Plaintiff demurred to the supplemental answer on the ground that it did not state a defense, and appended to his demurrer a notice that in presenting it he would rely on §§ 10, 17 and 20 of the Oregon Constitution and Grasse v. Dealer's Transport Co., 412 Ill. 179, 106 N.E.2d 124, and Kleinschmidt v. Matthieu Estate, 201 Or. 406, 266 P.2d 686.

Plaintiff's constitutional challenge is on narrow ground. He says that the statute discriminates in favor of a workman who is injured through the negligence of one who is not subject to the compensation law and against a workman who is injured through the negligence of one who is subject to the compensation law. If the other conditions of the statute are fulfilled, the former may seek redress against the tort feasor in a common-law action, but the latter is limited to his remedy under the compensation law. This, it is urged, constitutes a violation of Art I, § 20, Oregon Constitution.1

The Workmen's Compensation Law of this state was enacted for the purpose of correcting recognized evils inherent in litigation between employees and employers on account of injuries sustained by workmen. Preamble, ORS 656.004. The statute has been held constitutional by this court, Evanhoff v. State Industrial Acc. Com., 78 Or. 503, 524, 154 P 106; and, as said by Mr. Justice McBRIDE in that case at p 524:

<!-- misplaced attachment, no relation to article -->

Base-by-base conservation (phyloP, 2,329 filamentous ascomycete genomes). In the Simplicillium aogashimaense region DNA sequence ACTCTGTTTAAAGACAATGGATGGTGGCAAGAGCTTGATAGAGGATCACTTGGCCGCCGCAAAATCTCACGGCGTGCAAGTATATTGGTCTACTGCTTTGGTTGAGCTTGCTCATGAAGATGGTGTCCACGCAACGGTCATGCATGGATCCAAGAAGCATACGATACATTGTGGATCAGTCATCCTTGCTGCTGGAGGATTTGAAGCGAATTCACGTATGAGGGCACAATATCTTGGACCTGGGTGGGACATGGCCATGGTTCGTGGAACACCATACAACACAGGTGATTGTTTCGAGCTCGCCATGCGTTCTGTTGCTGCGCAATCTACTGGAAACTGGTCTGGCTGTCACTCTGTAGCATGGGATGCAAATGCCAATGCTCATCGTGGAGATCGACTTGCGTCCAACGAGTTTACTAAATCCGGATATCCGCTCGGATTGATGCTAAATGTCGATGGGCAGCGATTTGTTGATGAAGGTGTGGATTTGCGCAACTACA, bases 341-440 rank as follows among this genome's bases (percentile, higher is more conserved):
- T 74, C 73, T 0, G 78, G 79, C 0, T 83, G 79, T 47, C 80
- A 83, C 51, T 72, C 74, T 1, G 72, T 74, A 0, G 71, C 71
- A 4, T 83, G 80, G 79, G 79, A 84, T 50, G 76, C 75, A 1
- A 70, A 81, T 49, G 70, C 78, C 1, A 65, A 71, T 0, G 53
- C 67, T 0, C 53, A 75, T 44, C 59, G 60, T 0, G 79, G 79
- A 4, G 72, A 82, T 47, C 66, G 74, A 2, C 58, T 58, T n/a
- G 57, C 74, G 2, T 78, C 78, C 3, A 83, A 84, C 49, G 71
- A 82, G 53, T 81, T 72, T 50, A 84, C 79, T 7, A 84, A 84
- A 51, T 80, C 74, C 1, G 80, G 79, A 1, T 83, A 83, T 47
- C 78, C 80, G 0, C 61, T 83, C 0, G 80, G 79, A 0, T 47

"* * * It has been a boon to the employers, the employed, and the community, which latter could formerly only offer to the injured laborer the charity of the almshouse instead of that just compensation which he may now receive without the humiliation of pauperism or the loss of self-respect."

See, also, Roles Shingle Co. v. Bergerson, 142 Or. 131, 135, 19 P.2d 94.

Compensation laws of other states, more far reaching than ours because they are obligatory upon both employers and employees in hazardous occupations, whereas the Oregon act gives the employer an election not to be subject to it (ORS 656.024), have been sustained by the Supreme Court of the United States. Mountain Timber Co. v. Washington, 243 U.S. 219, 61 L ed 685, 37 S.Ct. 260, Ann Cas 1917D 642; New York Central R.R. Co. v. White, 243 U.S. 188, 61 L ed 667, 37 S.Ct. 247, Ann Cas 1917D 629. He would be bold, indeed, who would today question the power of the legislature to enact this type of legislation.

ORS 656.154, which is referred to by counsel as the immunity clause, has been construed and applied in a number of cases by this court, the most recent of which is Hensler v. City of Portland, 212 Or. 28, 318 P.2d 313. The others are: Johnson v. Timber Structures, Inc., 203 Or. 670, 281 P.2d 723; Kosmecki v. Portland Stevedoring Co., 190 Or. 85, 223 P.2d 1035; Atkinson v. Fairview Dairy Farms, supra; Brown v. Underwood Lumber Co., 172 Or. 261, 141 P.2d 527; Inwall v. Transpacific Lumber Co., 165 Or. 560, 108 P.2d 522.